Don't know if that is 100% correct here. The base 1098 lacks the all carbon bodywork of the DB7 and the ultra-high end shocks, wheels, etc of the Bimota. Indeed, if you read the article, the DB7 is outfitted with many components that are more 'trick' and extreme than even the 1098R -- except the motor. I had a 1098R and liked it a bunch, before moving on to the DB16RR. I always preferred the 999 ergos to the 1098 style (you sat on, not in the 1098) which puts less stress on the wrists in street riding, where 99% of the miles are put on by most of us.

The article points out that the DB7 has far more comfortable street ergos, much akin to the 999, and that this was not a handicap on the track for most riders.

This, of course, brings me and others to the oft-debated issue of whether the 1098-1198 series is really an "improvement" on the xx9 series. While the newer Duc Superbikes have the 'racer' looks, it has the 'racer' ergos as well. The xx9 also had some adjustment for the seat, pegs, and tank to allow a bit of individual tuning for riding position, removed for cost issues on the 1098 family for cost reasons, along with several other build-down points. The DB7 is, IMHO, a more 'streetable' ride.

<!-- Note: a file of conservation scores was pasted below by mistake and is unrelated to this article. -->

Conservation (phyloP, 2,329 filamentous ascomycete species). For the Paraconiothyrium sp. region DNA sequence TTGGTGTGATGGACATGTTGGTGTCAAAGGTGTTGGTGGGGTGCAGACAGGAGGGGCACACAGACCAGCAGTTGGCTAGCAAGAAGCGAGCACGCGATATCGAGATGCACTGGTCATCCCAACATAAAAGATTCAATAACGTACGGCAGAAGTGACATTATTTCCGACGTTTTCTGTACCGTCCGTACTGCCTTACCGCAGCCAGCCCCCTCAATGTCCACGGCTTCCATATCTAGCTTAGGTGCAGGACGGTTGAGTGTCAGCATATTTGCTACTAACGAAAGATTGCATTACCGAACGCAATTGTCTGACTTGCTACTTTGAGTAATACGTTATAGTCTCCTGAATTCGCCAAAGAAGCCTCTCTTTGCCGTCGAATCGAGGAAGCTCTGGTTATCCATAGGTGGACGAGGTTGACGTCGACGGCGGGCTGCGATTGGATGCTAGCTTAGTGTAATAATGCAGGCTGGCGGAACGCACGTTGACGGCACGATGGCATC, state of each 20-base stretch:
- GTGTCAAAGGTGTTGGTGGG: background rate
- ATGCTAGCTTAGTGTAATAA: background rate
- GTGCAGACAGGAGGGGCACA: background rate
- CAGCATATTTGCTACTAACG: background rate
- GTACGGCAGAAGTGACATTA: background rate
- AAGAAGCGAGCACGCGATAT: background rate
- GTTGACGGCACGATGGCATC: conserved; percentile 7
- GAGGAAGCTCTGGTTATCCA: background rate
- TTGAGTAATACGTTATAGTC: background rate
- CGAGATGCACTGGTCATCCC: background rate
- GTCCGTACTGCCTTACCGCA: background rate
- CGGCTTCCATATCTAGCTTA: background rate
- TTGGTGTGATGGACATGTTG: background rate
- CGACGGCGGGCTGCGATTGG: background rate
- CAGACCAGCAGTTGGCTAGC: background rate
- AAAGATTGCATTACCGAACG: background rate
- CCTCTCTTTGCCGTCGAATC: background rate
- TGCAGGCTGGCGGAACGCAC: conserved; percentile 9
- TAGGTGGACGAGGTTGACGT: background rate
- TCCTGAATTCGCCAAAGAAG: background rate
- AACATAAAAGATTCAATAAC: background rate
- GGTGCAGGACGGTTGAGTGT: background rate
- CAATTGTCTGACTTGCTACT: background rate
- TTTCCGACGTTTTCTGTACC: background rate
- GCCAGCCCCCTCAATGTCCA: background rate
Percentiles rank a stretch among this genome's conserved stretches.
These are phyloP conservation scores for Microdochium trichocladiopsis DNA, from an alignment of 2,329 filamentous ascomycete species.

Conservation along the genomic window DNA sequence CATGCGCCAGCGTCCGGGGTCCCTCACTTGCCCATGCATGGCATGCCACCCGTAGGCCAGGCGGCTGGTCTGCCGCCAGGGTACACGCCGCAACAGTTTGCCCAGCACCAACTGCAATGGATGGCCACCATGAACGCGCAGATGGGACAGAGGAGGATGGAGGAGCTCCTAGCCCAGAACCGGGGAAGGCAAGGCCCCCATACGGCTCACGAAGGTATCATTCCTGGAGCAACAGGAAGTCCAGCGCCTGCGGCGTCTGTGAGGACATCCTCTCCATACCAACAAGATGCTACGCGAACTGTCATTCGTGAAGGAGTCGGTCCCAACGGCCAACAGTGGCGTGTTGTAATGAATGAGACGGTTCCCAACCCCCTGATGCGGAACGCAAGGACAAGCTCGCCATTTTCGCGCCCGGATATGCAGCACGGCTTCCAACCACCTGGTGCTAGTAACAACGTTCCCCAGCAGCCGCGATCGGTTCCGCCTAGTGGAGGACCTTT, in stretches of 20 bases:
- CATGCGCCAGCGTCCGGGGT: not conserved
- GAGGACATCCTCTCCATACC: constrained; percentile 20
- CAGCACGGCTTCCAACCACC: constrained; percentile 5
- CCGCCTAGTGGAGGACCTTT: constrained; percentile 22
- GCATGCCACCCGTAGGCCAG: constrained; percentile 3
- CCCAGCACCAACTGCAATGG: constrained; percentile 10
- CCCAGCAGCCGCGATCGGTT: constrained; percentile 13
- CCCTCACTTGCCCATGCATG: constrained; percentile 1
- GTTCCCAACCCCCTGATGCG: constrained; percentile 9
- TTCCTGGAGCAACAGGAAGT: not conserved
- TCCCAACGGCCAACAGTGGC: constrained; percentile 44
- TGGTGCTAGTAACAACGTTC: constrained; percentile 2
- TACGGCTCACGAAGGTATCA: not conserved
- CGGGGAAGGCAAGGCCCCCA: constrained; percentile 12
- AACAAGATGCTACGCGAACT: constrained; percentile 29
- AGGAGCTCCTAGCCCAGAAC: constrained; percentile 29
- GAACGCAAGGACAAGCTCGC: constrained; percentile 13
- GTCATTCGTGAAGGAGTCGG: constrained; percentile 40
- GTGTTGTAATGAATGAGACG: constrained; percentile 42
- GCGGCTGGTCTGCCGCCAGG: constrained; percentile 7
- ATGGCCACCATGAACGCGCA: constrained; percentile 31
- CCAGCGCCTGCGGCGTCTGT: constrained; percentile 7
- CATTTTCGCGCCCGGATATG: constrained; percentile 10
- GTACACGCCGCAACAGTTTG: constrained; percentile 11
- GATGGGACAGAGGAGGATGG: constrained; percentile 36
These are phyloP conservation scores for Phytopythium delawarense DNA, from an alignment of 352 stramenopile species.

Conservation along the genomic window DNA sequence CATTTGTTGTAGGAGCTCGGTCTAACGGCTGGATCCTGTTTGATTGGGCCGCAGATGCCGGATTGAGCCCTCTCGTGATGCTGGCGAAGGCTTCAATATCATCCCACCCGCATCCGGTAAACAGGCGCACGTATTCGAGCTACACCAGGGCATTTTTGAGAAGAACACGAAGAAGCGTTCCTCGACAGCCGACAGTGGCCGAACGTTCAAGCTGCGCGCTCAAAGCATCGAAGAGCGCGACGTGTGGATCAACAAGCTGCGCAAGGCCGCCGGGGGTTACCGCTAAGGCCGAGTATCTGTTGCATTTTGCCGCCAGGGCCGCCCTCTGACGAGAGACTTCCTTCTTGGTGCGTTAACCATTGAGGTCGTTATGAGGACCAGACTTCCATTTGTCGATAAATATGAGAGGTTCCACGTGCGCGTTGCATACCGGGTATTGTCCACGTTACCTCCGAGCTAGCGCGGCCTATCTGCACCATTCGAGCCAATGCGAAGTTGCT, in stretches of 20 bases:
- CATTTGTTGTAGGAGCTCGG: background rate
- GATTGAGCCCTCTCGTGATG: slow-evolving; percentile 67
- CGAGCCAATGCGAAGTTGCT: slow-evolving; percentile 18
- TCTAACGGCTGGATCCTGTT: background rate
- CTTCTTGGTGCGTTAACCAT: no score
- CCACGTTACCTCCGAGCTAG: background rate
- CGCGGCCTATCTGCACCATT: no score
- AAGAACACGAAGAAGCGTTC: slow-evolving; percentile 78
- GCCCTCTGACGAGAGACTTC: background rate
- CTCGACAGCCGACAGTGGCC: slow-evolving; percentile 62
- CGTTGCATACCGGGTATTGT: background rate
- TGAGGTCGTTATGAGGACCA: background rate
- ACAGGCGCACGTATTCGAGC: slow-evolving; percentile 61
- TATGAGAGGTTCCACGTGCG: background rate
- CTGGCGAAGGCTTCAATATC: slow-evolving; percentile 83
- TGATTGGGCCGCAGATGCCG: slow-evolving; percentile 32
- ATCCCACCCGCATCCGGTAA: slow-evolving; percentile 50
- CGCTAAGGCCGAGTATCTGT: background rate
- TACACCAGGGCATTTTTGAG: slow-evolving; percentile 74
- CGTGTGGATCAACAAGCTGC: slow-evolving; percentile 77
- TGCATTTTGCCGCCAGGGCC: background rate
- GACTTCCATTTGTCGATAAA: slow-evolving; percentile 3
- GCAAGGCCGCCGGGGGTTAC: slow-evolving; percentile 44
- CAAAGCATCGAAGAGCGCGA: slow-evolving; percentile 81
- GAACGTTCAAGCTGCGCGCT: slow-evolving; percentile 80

Perhaps a better "vs" will be when I ride my DB7 against my 06 999R Xerox. The ergos should be closer and the engine disparity far less.

And, no kidding, the DB7 would perform better with the 1098R or 1198S engine. But that is 'curable' with some relatively simple and available mods. Further, as the test notes, the extra power is fun, but needs a Banzai riding style which may be great on the track, and which I 'never' (of course) do on the street. (Day I get my D16RR and spend some time on our local 'road course/back roads' with a guy on a Gixxer 1000 behind me. Pull into our Sunday morning hangout, take off our helmets, he's about 25 and he sees the grey beard and other signs of decrepit and advanced age on me and says, "Sir, how old are you?" "61 today." "Are you planning on getting to 62? Not if you are going to ride like that on the street! Keep it for the track." Ah, nice to still be able to scare a kid at my age :):)) Dave